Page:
With about 10 other people, our guide showed us the grounds and explained the history of the museum and structures in the observatory, showing a reflecting telescope and finally the huge refractory telescope which is still being used at nights for star sightings.
There are evening programs, with telescope viewing and closing times being weather dependent. And there are no weather-related refunds.
There's also a gift shop to buy you space/star-related gifts and toys!
Sometime around 1125, a few decades after the eruption of the Sunset Crater Volcano, the Sinagua (Spanish for Without Water) began to build three different kinds of dwellings (Cliff, cave, and pueblo) all along the Walnut Canyon. They occupied the area until around 1250. The remains of these dwellings, along with the natural and rugged beauty of the canyon itself, are easily accessible from Flagstaff. The exit for Walnut Canyon National Monument is a short 10 miles away at Exit 204 from Interstate 40. For more information about Walnut Canyon National Monument see my page coming soon.
Lowell Observatory was built in 1896 due to the efforts of Percival Lowell, who hoped to prove there was life on Mars. Now it's considered to be one of the major astonomical research facilities in the United States.
We visited in the evening for a program which began at 7:30 p.m. A guide illustrated various constellations and planets in a lecture hall setting. Following this, we moved to the rotunda where we found vintage photos, historical records and read about discoveries at the observatory.
Among the objects on display were:
(picture 2) A portrait of Percival Lowell
(Picture 3) Percival Lowell's first telescope received at the age of 15
(Picture 4) In his efforts to find the perfect location for an observatory, Lowell transported this telescope in two coffin-size boxes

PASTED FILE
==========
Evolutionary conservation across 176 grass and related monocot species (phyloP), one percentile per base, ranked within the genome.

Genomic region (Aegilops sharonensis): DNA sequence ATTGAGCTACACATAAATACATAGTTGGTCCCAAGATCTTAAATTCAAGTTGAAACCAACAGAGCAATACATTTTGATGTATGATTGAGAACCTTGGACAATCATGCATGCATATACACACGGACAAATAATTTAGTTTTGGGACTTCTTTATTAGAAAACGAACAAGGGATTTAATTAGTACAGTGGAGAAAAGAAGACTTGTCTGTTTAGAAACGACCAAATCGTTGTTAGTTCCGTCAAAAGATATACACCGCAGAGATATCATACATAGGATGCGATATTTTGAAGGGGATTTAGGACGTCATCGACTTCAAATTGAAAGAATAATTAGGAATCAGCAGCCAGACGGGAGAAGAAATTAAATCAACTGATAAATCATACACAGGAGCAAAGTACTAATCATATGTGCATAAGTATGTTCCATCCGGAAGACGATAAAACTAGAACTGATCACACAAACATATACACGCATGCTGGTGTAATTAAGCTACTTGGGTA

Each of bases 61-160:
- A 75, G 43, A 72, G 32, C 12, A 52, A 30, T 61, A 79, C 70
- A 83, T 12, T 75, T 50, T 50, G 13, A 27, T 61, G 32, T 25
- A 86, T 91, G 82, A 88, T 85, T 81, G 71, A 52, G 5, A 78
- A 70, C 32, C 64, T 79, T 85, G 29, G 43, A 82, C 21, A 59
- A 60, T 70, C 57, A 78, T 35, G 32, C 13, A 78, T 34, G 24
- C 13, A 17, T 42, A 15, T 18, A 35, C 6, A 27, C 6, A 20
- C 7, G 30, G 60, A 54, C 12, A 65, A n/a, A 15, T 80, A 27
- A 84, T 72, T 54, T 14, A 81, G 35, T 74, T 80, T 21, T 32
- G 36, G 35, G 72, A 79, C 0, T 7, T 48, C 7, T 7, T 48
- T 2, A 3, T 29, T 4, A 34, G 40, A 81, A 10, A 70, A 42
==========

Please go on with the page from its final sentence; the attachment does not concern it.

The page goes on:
(Picture 5) Lowell's historic 24" Alvan Clark refractor-using a lens created in 1896, which is housed in a building constructed by two bicycle repairmen who claimed they could build anything--which they did in a year's time
The sky was not clear that night, but as the moon clouded over and reappeared numerous times, all who stood in line had an opportunity to view it.
My particular interest in the observatory was that the late Eugene Shoemaker and his wife,Carolyn were associated with it. They, along with another colleague, David Levy, discovered and named a comet which spectacularly careened into Jupiter in 1994. Mrs. Shoemaker continues to be involved with Lowell Observatory.
Daytime hours are Noon-5pm (Nov.Feb.); 9 am-5pm (Mar.-Oct.)
Evening hours are 5:30 pm Wed/Fri/Sat. from Sept.-May. No admissions after 9:30 pm
5:30 pm Mon.-Sat. from June-Aug. No admissions after 10 pm.
Admission is $6 for adults; $3 for ages 5-17 and $5 for student/senior/AAA discount
I grouped these since I only ate at one and had a beer, but there are maybe 20+ restaurants in the historic district. They were all packed with crowds at happy hour. Collins Irish Pub was where I ate and it was an okay burger with fries. The price was $8 and they and a lot of other bar food fare on the menu. Located at 2 N. Leroux St by Rte 66. Most of these eating places are really there for the drinking, and the university crowd is what is mostly down here. May get roudy later on in evening.